MBB: Checking Draft Projections While We Anxiously Wait
Hunter Dickinson, Moussa Diabate, and Caleb Houstan all have yet to determine whether they'll enter the NBA Draft. Also, a look at roster movement and team needs around the Big Ten.
The deadline for underclassmen to enter the NBA Draft is four days away. Michigan still awaits the decisions of Hunter Dickinson, Moussa Diabate, and Caleb Houstan.
The outlook for the 2022-23 team — and what Juwan Howard needs to address this offseason — will be shaped over the upcoming weeks. If any Wolverines declare, they’ll have until midnight on June 1st to withdraw and maintain their college eligibility.
The three players with draft decisions haven’t made any strong indications one way or the other about which way they’re leaning. They all seem to be seriously weighing their options. Let’s check the mock drafts before going over roster movement in the Big Ten so far this offseason.
The Mocks: Michigan-Free
Houstan was Michigan’s top 2022 draft prospect entering the season. His disappointing freshman year combined with Diabate’s clear need for development has resulted in mock drafts that don’t include any U-M prospects.
Two-round mock drafts at NBADraftNet, Bleacher Report, ESPN, and Tankathon don’t project Dickinson, Diabate, or Houstan to be selected. ESPN’s top 100 prospects for 2022 has Houstan 67th, Diabate 73rd, and Dickinson unlisted. Yesterday, Bleacher Report named Houstan as one of six prospects slipping down draft boards [emphasis mine]:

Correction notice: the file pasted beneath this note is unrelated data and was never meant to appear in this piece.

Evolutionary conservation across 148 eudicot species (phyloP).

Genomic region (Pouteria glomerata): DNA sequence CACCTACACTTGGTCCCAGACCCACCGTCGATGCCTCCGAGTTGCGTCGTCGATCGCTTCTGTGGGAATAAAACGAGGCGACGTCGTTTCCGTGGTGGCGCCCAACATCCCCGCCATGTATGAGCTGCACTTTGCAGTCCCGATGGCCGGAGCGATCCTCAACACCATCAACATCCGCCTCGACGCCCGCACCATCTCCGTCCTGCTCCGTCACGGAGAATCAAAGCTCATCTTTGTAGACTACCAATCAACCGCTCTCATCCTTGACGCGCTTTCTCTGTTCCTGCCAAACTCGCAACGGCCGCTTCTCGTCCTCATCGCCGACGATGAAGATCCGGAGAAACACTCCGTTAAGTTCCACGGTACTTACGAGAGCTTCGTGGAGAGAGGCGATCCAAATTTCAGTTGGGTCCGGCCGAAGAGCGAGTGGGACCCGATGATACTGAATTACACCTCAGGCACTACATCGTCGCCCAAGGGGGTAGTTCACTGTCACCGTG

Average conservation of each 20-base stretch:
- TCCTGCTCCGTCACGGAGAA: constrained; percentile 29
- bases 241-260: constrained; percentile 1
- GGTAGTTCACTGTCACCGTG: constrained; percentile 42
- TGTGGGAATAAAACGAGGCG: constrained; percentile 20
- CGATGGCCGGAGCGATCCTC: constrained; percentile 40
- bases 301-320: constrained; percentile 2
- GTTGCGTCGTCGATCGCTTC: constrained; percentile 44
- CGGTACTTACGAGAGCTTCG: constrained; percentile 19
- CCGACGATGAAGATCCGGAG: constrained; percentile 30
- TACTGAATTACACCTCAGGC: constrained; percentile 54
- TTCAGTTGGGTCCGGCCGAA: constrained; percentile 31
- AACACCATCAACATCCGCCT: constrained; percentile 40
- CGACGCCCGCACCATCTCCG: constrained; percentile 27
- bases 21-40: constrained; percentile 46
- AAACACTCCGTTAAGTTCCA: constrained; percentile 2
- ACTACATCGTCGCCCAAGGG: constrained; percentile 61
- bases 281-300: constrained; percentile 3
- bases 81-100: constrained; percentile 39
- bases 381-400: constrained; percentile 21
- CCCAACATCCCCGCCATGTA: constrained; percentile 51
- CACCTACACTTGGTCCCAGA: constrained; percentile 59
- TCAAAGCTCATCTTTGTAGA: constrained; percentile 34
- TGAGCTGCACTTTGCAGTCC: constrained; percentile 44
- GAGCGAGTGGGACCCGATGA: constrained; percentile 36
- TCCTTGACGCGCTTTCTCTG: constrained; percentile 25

Despite an attractive archetype as a 6'8" shooter (60 3PTM, 35.5 percent), scouts haven't given him a pass for being 19 years old. They don't see enough upside for the patience he'll require.
Mostly a one-dimensional forward, Houstan showed minimal shot-making versatility, hitting eight of 37 attempts off screens and five of 23 pull-ups.
Aside from a few nice ball-screen passes, he struggled in creation situations (5-of-19 pick-and-roll ball-handling, zero isolation FGs). And without much explosion, he graded as one of the nation's worst finishers at the rim (44.8 percent).
As the season went on, it became evident that he doesn't possess the off-the-dribble skills or athleticism (eight blocks in 1,088 minutes) to excite NBA teams.
That report doesn’t mince words; it’s also a fair assessment of Houstan’s play.
If a Michigan player enters the draft, they’ll be hoping to catch on as a late 2nd-round pick or undrafted prospect barring some sort of promise from a particular franchise, which seems unlikely with this group. There’s always the G League and overseas routes, though those may be less palatable now that college athletes have name, image, and likeness rights.